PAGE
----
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Study warns of doubling of heat-related deaths in India by

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06 July 2015

The heat this summer took a toll of thousands, but things are set to get worse. The Indian Institute of Management -Ahmedabad (IIM-A), projects a doubling of heat-related mortalities in India's urban areas by 2080.

According to the IIM study, policymakers would need to plan and respond to the challenge of climate change in India, which saw the number of deaths due to summer heat at over 2,000 deaths this year.

The study titled Predicted Increase in Heat-Related Mortality under Climate Change in Urban India says, ''Urban areas in India are projected to witness two-fold or more increase in heat-related mortality under the projected future climate.

The study was conducted by IIM-A researcher Amit Garg, Vimal Mishra of Indian Institute of Technology-Gandhinagar and Hem Dholakia, a member of Delhi-based NGO Council for Energy, Environment and Water.

According to the study based on data collected from 52 urban centres,  the mortality was projected to increase 71 per cent to 140 per cent in the late 21st century. ''We find that increase in heat-related mortality will overshadow decline in the cold-related mortality (winter season).''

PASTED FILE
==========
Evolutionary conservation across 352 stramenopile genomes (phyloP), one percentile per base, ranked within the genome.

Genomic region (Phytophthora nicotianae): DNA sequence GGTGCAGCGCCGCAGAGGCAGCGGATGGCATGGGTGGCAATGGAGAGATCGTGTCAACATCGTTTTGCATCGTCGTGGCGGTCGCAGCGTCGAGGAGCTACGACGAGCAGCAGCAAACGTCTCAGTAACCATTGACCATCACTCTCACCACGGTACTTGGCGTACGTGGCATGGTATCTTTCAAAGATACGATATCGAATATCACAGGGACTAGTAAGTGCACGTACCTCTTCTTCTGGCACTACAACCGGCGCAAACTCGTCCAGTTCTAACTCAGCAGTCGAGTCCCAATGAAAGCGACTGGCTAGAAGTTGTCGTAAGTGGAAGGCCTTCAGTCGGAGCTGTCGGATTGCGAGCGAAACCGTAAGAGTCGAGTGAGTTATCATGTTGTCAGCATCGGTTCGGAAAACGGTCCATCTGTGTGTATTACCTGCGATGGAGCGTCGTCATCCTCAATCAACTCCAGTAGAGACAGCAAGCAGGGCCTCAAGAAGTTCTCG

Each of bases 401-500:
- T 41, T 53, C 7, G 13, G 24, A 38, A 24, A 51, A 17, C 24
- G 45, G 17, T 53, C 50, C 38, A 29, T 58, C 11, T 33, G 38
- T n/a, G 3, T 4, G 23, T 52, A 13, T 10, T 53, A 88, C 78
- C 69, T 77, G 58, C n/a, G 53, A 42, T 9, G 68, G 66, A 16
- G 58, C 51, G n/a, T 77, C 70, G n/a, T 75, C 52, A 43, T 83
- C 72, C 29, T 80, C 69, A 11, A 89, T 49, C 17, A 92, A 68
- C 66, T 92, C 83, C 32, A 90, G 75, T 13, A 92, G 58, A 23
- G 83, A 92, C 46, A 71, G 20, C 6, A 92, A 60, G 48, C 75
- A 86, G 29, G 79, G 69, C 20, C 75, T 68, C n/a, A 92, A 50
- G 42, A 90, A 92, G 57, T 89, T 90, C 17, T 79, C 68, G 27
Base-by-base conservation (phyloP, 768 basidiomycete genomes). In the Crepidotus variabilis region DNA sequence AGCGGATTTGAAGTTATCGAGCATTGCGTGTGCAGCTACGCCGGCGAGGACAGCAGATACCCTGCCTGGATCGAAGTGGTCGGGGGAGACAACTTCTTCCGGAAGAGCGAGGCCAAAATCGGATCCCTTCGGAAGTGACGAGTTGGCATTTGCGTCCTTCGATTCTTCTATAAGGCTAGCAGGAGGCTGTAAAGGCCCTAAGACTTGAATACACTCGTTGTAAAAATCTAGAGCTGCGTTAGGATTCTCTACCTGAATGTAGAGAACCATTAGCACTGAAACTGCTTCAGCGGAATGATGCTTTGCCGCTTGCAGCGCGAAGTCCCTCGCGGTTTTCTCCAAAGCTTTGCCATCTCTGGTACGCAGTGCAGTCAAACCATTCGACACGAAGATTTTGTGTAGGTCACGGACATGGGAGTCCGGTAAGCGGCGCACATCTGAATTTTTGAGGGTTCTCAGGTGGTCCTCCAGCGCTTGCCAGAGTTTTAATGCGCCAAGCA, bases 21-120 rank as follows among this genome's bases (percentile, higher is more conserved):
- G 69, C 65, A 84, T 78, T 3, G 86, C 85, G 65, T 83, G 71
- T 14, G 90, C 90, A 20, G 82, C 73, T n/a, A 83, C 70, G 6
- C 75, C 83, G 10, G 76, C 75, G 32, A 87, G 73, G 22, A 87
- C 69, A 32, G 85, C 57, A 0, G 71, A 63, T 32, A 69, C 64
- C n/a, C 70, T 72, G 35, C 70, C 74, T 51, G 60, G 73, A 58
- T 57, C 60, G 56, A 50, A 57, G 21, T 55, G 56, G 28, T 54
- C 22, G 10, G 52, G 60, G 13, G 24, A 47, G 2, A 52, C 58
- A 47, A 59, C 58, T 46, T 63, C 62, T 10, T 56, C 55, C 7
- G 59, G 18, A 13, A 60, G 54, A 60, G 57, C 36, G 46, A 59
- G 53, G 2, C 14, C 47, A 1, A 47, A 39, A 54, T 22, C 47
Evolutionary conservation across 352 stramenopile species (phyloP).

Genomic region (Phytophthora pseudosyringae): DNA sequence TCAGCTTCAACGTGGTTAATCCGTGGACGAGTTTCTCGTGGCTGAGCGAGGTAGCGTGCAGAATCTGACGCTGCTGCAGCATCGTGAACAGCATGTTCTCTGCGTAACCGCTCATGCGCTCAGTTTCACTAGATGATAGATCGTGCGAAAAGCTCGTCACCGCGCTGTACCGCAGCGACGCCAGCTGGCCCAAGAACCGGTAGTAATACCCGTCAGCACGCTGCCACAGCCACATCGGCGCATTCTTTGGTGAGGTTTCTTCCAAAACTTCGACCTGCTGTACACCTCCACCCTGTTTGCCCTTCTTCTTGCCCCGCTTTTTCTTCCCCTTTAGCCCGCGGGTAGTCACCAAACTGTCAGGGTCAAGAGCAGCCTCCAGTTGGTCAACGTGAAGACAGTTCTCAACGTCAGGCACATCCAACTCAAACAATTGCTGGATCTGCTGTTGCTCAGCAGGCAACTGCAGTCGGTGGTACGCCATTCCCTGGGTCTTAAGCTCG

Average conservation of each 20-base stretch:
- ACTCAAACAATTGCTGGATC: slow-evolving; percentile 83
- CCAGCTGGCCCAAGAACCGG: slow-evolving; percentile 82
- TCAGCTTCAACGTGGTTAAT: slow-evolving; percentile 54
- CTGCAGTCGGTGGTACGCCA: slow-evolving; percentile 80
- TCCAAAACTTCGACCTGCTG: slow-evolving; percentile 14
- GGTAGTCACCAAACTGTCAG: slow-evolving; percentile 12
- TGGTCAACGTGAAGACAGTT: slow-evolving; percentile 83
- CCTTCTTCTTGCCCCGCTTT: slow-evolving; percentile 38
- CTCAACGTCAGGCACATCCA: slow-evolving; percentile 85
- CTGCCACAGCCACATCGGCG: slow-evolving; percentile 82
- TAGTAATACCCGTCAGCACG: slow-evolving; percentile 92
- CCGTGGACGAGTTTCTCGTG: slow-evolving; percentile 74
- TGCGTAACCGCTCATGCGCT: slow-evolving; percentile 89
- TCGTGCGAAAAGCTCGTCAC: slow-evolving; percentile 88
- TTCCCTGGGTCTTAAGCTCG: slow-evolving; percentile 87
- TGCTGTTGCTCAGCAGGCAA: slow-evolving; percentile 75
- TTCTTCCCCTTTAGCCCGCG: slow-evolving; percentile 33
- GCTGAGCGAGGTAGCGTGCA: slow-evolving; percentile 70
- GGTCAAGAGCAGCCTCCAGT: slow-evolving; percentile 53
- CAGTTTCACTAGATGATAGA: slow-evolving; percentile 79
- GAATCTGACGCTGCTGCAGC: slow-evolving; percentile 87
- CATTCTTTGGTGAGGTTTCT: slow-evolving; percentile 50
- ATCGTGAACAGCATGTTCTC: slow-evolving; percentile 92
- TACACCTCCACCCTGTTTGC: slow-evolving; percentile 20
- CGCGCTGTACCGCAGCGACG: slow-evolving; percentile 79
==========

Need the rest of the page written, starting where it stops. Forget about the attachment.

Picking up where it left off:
It added that urban areas of Delhi, Ahmedabad, Bangalore, Mumbai and Kolkata were likely to experience the highest absolute increase in heat-related mortality in 2080s.

The study considers air temperature projections for two representative concentration pathways (RCP) of 4.5 with a worst case scenario of 8.5 for its projections.
 
From a policy perspective, the five urban areas projected to experience the highest increase in the future heat related mortality after accounting for population increase are Delhi (15,200 deaths), Ahmedabad (17,600 deaths), Bangalore (14,900 deaths), Kolkata (19,400 deaths) and Mumbai (15,300 deaths).

According to the report, India and other developing countries were at higher risk due to high population and low preparedness. The report added, mortality associated with recent heat waves in Indian cities such as Ahmedabad and Delhi highlighted the current vulnerability that was likely to increase in the future.

The study warned that the towns and smaller cities of today would burgeon into urban areas with million plus populations in the future due to urbanisation, which impact the health of  people.

The study stress calls for laying greater emphasis on public health and policy coordination across sectors.





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